Israel strikes Gaza close to Egypt border, Philadelphi Corridor
Local sources told The New Arab’s Arabic-language sister site Al-Araby Al-Jadeed that the attacks on the city were so severe they could be heard on the other side of the border in the North Sinai Governorate.
“The Israeli air strikes were the most severe on the border area since the start of the war on Gaza,” the source said, adding that there are growing fears of what a ground incursion on Rafah will mean for people in Egypt’s Sinai province, considering the large number of displaced.
Footage from Rafah showed decimated apartment blocks with dozens reportedly killed. People gathered at the city's Al-Najjar hospital after identifying corpses of relatives killed in the overnight bombardment.
Egyptian Apache military helicopters were also seen hovering above the Philadelphi Corridor – a demilitarised zone between Gaza and Egypt – for the first time in weeks.
The air sorties were conducted along the coast and the border to the recently opened Kerem Shalom crossing, where aid has trickled in to Gaza through Israel.
According to a security source cited by Al-Araby Al-Jadeed, the activities were in coordination with Israeli authorities and part of Egypt’s monitoring of the frontier.
It comes against a backdrop of reports that Egypt has been working to increase the height of the concrete border wall and installed barbed wire in a bid to deter any Palestinians from crossing over.
Israeli officials have also been eyeing up bolstering the wall by installing a ‘smart border’ between the Gaza Strip and Egypt, a plan which was quickly rebuffed by the Egyptians.
Photos and video segments have recently gone viral, showing Egypt's side of the Rafah border crossing with Gaza while reportedly being fortified and barbed wires installed on the fences. 👇https://t.co/Ib3U25by2E— The New Arab (@The_NewArab) February 8, 2024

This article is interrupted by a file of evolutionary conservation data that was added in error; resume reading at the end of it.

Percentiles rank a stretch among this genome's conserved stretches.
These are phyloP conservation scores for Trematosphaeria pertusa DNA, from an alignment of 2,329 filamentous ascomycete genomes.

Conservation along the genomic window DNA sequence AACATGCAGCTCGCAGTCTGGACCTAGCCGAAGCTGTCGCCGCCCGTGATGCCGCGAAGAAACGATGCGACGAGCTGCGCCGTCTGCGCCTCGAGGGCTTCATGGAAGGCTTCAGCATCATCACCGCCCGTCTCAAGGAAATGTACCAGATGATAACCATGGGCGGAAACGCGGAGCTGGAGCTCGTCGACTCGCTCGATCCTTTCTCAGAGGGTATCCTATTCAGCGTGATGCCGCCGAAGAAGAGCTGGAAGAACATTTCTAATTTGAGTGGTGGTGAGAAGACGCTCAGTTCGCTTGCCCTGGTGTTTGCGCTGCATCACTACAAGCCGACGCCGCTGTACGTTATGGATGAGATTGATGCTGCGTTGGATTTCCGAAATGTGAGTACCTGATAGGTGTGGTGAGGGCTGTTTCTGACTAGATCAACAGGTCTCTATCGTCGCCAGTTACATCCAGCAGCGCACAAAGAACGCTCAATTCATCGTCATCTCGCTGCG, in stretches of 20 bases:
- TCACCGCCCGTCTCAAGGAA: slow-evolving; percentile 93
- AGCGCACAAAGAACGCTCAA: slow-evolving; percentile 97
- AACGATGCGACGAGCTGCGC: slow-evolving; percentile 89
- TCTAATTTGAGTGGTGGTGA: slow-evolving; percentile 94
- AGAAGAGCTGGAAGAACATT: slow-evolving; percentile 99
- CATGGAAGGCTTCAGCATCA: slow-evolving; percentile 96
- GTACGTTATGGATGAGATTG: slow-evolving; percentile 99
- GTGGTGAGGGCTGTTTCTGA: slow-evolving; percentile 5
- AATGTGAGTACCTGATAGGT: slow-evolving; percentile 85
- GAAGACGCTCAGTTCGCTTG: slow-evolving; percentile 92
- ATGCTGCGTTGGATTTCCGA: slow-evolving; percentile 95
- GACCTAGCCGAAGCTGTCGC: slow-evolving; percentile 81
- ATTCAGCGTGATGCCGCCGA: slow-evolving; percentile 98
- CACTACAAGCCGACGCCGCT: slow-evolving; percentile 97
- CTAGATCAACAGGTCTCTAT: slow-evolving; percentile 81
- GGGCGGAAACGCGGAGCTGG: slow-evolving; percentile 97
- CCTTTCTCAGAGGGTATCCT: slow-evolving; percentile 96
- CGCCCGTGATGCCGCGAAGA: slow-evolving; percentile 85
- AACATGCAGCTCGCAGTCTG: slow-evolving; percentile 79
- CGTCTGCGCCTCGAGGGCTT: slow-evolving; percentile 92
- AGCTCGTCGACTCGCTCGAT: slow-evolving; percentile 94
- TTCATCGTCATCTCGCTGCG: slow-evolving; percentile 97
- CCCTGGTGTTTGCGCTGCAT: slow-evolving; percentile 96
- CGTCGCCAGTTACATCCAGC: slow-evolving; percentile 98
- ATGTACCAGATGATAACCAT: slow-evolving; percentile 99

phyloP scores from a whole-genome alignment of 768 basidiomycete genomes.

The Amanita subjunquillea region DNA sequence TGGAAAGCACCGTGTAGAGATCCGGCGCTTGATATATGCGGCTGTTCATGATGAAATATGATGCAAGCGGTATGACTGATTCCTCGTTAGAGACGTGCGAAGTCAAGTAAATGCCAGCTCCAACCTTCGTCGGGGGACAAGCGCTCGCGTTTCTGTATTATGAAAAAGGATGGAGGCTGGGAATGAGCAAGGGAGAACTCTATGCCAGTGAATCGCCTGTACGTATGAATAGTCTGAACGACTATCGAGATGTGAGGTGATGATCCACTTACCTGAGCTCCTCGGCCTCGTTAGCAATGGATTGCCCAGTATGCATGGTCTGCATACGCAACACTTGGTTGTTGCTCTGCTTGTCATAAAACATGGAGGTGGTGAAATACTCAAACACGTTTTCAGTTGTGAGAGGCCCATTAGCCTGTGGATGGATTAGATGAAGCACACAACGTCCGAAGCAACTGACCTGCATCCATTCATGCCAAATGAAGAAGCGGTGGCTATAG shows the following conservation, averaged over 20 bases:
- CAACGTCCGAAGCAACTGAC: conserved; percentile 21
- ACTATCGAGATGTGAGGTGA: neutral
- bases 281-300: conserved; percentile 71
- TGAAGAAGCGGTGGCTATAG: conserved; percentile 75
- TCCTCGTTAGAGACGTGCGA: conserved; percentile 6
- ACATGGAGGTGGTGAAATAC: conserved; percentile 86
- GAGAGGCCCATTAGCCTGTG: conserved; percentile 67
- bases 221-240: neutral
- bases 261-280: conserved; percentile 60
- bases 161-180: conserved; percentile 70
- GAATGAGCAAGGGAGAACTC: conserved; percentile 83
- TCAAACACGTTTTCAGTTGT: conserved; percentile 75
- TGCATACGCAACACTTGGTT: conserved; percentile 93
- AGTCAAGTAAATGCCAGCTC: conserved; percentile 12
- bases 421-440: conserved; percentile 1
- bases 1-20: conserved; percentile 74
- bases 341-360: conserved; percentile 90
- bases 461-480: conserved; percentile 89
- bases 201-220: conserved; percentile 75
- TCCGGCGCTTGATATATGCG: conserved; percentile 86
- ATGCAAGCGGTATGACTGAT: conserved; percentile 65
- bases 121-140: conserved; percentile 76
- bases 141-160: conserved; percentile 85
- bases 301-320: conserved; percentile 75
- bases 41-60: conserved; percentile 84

The New Arab's Cairo correspondent Thaer Mansour, citing an unnamed security source, confirmed that Egyptian authorities were installing barbed wire, but the source emphasised that it had been done as part of wider repairs. Earlier media reports said that it was a new measure to block Palestinians from crossing over.
Meanwhile, Israel’s Minister of Defence Yoav Gallant has repeatedly threatened, despite major humanitarian concerns, that the army will push south to Rafah – what he referred to as “the last remaining [stronghold] of Hamas”.
Gallant's threat of further bloodshed is looming large over stalled ceasefire negotiations between Israel and Hamas, which have seen both parties reject details in the proposal. Mediators from the US, Qatar and Egypt are scrambling to secure a deal between the two sides.
Despite Israel's rejection of Hamas' proposal on Wednesday, US Secretary of State Antony Blinken said he still sees room for negotiation. A Palestinian Hamas delegation led by senior official Khalil Al-Hayya is due to travel on Thursday to Cairo for ceasefire talks with Egypt and Qatar.
The UN's Office for the Coordination of Humanitarian Affairs (OCHA) said that Rafah holds over half of Gaza’s 2.3 million population, with two-thirds of the enclave under Israeli evacuation orders, leaving minimal areas for refuge.
Israel has killed 27,840 Palestinians in Gaza since 7 October, with 67,317 injured according to Gaza's health authorities.